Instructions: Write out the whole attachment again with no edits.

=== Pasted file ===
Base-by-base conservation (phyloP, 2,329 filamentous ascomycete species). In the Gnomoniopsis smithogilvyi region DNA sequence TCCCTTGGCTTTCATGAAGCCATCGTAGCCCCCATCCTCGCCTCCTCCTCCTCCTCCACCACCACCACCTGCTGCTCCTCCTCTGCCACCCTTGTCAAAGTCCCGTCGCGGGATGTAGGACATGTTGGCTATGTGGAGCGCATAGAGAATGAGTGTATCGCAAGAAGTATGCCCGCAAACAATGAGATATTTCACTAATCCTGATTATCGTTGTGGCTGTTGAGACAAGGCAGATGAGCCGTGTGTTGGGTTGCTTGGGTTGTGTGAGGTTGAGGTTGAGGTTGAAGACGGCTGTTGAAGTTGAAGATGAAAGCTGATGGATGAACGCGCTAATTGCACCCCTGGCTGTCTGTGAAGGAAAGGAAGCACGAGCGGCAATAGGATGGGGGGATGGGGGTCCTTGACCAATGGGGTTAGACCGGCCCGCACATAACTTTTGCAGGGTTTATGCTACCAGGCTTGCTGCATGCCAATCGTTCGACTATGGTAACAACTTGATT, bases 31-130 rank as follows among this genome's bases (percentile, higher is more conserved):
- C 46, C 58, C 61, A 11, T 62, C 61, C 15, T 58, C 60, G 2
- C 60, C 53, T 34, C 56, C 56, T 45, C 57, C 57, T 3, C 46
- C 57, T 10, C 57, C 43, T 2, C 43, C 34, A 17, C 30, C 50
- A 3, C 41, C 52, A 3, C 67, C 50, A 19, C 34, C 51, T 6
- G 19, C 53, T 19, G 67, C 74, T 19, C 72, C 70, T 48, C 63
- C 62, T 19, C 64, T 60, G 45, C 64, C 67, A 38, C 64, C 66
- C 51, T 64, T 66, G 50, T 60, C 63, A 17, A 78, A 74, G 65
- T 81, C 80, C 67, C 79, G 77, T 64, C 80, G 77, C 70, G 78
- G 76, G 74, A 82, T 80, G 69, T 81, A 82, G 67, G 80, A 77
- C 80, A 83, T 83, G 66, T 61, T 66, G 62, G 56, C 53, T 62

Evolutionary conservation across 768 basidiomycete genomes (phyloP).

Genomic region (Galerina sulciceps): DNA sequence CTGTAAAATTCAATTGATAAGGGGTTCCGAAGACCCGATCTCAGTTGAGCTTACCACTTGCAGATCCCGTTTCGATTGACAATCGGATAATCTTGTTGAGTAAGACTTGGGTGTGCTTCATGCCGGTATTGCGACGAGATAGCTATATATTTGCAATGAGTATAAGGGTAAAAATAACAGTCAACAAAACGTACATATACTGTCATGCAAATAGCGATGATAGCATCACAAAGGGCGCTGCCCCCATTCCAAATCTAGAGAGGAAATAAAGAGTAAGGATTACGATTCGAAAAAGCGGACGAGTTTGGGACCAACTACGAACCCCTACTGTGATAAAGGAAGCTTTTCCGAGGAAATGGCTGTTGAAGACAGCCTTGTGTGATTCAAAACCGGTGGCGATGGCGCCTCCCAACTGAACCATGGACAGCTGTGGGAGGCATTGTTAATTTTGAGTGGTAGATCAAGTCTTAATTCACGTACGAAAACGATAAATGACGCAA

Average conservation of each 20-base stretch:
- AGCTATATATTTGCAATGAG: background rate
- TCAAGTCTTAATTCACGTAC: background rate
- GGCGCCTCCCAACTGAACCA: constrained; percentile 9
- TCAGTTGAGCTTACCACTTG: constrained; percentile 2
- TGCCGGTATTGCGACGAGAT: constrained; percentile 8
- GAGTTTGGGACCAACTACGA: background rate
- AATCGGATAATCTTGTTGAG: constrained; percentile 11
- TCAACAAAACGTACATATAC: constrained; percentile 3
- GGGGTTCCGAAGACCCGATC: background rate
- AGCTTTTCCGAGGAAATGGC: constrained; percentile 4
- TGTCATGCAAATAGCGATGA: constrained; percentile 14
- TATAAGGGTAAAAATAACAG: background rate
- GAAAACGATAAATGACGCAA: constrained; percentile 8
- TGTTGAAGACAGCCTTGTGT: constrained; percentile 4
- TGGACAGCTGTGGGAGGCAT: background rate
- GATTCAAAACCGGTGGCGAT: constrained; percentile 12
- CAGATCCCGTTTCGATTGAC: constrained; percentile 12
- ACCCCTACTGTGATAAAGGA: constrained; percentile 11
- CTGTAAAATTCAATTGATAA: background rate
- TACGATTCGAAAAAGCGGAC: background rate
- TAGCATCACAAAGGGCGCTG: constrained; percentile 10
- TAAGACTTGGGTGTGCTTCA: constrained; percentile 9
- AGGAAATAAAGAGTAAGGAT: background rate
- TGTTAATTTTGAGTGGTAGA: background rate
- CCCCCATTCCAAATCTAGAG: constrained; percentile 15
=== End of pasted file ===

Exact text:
Base-by-base conservation (phyloP, 2,329 filamentous ascomycete species). In the Gnomoniopsis smithogilvyi region DNA sequence TCCCTTGGCTTTCATGAAGCCATCGTAGCCCCCATCCTCGCCTCCTCCTCCTCCTCCACCACCACCACCTGCTGCTCCTCCTCTGCCACCCTTGTCAAAGTCCCGTCGCGGGATGTAGGACATGTTGGCTATGTGGAGCGCATAGAGAATGAGTGTATCGCAAGAAGTATGCCCGCAAACAATGAGATATTTCACTAATCCTGATTATCGTTGTGGCTGTTGAGACAAGGCAGATGAGCCGTGTGTTGGGTTGCTTGGGTTGTGTGAGGTTGAGGTTGAGGTTGAAGACGGCTGTTGAAGTTGAAGATGAAAGCTGATGGATGAACGCGCTAATTGCACCCCTGGCTGTCTGTGAAGGAAAGGAAGCACGAGCGGCAATAGGATGGGGGGATGGGGGTCCTTGACCAATGGGGTTAGACCGGCCCGCACATAACTTTTGCAGGGTTTATGCTACCAGGCTTGCTGCATGCCAATCGTTCGACTATGGTAACAACTTGATT, bases 31-130 rank as follows among this genome's bases (percentile, higher is more conserved):
- C 46, C 58, C 61, A 11, T 62, C 61, C 15, T 58, C 60, G 2
- C 60, C 53, T 34, C 56, C 56, T 45, C 57, C 57, T 3, C 46
- C 57, T 10, C 57, C 43, T 2, C 43, C 34, A 17, C 30, C 50
- A 3, C 41, C 52, A 3, C 67, C 50, A 19, C 34, C 51, T 6
- G 19, C 53, T 19, G 67, C 74, T 19, C 72, C 70, T 48, C 63
- C 62, T 19, C 64, T 60, G 45, C 64, C 67, A 38, C 64, C 66
- C 51, T 64, T 66, G 50, T 60, C 63, A 17, A 78, A 74, G 65
- T 81, C 80, C 67, C 79, G 77, T 64, C 80, G 77, C 70, G 78
- G 76, G 74, A 82, T 80, G 69, T 81, A 82, G 67, G 80, A 77
- C 80, A 83, T 83, G 66, T 61, T 66, G 62, G 56, C 53, T 62

Evolutionary conservation across 768 basidiomycete genomes (phyloP).

Genomic region (Galerina sulciceps): DNA sequence CTGTAAAATTCAATTGATAAGGGGTTCCGAAGACCCGATCTCAGTTGAGCTTACCACTTGCAGATCCCGTTTCGATTGACAATCGGATAATCTTGTTGAGTAAGACTTGGGTGTGCTTCATGCCGGTATTGCGACGAGATAGCTATATATTTGCAATGAGTATAAGGGTAAAAATAACAGTCAACAAAACGTACATATACTGTCATGCAAATAGCGATGATAGCATCACAAAGGGCGCTGCCCCCATTCCAAATCTAGAGAGGAAATAAAGAGTAAGGATTACGATTCGAAAAAGCGGACGAGTTTGGGACCAACTACGAACCCCTACTGTGATAAAGGAAGCTTTTCCGAGGAAATGGCTGTTGAAGACAGCCTTGTGTGATTCAAAACCGGTGGCGATGGCGCCTCCCAACTGAACCATGGACAGCTGTGGGAGGCATTGTTAATTTTGAGTGGTAGATCAAGTCTTAATTCACGTACGAAAACGATAAATGACGCAA

Average conservation of each 20-base stretch:
- AGCTATATATTTGCAATGAG: background rate
- TCAAGTCTTAATTCACGTAC: background rate
- GGCGCCTCCCAACTGAACCA: constrained; percentile 9
- TCAGTTGAGCTTACCACTTG: constrained; percentile 2
- TGCCGGTATTGCGACGAGAT: constrained; percentile 8
- GAGTTTGGGACCAACTACGA: background rate
- AATCGGATAATCTTGTTGAG: constrained; percentile 11
- TCAACAAAACGTACATATAC: constrained; percentile 3
- GGGGTTCCGAAGACCCGATC: background rate
- AGCTTTTCCGAGGAAATGGC: constrained; percentile 4
- TGTCATGCAAATAGCGATGA: constrained; percentile 14
- TATAAGGGTAAAAATAACAG: background rate
- GAAAACGATAAATGACGCAA: constrained; percentile 8
- TGTTGAAGACAGCCTTGTGT: constrained; percentile 4
- TGGACAGCTGTGGGAGGCAT: background rate
- GATTCAAAACCGGTGGCGAT: constrained; percentile 12
- CAGATCCCGTTTCGATTGAC: constrained; percentile 12
- ACCCCTACTGTGATAAAGGA: constrained; percentile 11
- CTGTAAAATTCAATTGATAA: background rate
- TACGATTCGAAAAAGCGGAC: background rate
- TAGCATCACAAAGGGCGCTG: constrained; percentile 10
- TAAGACTTGGGTGTGCTTCA: constrained; percentile 9
- AGGAAATAAAGAGTAAGGAT: background rate
- TGTTAATTTTGAGTGGTAGA: background rate
- CCCCCATTCCAAATCTAGAG: constrained; percentile 15